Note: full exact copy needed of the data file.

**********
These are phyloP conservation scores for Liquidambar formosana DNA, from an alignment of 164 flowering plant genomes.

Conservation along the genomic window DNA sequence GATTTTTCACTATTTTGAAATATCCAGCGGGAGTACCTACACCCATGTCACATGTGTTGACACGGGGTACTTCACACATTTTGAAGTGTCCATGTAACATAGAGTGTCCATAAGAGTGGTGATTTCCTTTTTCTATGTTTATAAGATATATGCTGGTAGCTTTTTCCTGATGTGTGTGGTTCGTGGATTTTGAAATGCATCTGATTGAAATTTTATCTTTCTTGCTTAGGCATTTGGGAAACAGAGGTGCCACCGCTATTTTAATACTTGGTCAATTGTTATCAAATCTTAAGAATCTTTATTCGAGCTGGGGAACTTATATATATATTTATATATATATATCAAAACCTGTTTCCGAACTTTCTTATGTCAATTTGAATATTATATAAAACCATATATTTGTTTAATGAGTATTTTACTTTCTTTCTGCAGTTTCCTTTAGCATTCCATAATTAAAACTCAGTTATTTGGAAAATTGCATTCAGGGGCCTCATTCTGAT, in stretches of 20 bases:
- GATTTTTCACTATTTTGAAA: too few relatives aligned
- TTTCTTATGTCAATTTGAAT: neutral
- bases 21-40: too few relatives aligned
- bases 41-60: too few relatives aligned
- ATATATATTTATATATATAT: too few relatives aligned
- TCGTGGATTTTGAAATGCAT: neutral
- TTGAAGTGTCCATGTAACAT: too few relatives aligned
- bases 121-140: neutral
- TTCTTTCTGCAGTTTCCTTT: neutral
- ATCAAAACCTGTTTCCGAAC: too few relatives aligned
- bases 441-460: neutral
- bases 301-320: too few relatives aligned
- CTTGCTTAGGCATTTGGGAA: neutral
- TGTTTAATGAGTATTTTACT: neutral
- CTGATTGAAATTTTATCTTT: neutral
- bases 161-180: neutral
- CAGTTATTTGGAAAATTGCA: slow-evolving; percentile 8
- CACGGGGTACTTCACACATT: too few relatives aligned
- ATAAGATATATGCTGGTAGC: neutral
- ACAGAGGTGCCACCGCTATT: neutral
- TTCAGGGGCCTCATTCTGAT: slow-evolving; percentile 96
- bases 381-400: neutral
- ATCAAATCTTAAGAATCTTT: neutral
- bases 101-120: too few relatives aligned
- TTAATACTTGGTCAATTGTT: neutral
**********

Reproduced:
These are phyloP conservation scores for Liquidambar formosana DNA, from an alignment of 164 flowering plant genomes.

Conservation along the genomic window DNA sequence GATTTTTCACTATTTTGAAATATCCAGCGGGAGTACCTACACCCATGTCACATGTGTTGACACGGGGTACTTCACACATTTTGAAGTGTCCATGTAACATAGAGTGTCCATAAGAGTGGTGATTTCCTTTTTCTATGTTTATAAGATATATGCTGGTAGCTTTTTCCTGATGTGTGTGGTTCGTGGATTTTGAAATGCATCTGATTGAAATTTTATCTTTCTTGCTTAGGCATTTGGGAAACAGAGGTGCCACCGCTATTTTAATACTTGGTCAATTGTTATCAAATCTTAAGAATCTTTATTCGAGCTGGGGAACTTATATATATATTTATATATATATATCAAAACCTGTTTCCGAACTTTCTTATGTCAATTTGAATATTATATAAAACCATATATTTGTTTAATGAGTATTTTACTTTCTTTCTGCAGTTTCCTTTAGCATTCCATAATTAAAACTCAGTTATTTGGAAAATTGCATTCAGGGGCCTCATTCTGAT, in stretches of 20 bases:
- GATTTTTCACTATTTTGAAA: too few relatives aligned
- TTTCTTATGTCAATTTGAAT: neutral
- bases 21-40: too few relatives aligned
- bases 41-60: too few relatives aligned
- ATATATATTTATATATATAT: too few relatives aligned
- TCGTGGATTTTGAAATGCAT: neutral
- TTGAAGTGTCCATGTAACAT: too few relatives aligned
- bases 121-140: neutral
- TTCTTTCTGCAGTTTCCTTT: neutral
- ATCAAAACCTGTTTCCGAAC: too few relatives aligned
- bases 441-460: neutral
- bases 301-320: too few relatives aligned
- CTTGCTTAGGCATTTGGGAA: neutral
- TGTTTAATGAGTATTTTACT: neutral
- CTGATTGAAATTTTATCTTT: neutral
- bases 161-180: neutral
- CAGTTATTTGGAAAATTGCA: slow-evolving; percentile 8
- CACGGGGTACTTCACACATT: too few relatives aligned
- ATAAGATATATGCTGGTAGC: neutral
- ACAGAGGTGCCACCGCTATT: neutral
- TTCAGGGGCCTCATTCTGAT: slow-evolving; percentile 96
- bases 381-400: neutral
- ATCAAATCTTAAGAATCTTT: neutral
- bases 101-120: too few relatives aligned
- TTAATACTTGGTCAATTGTT: neutral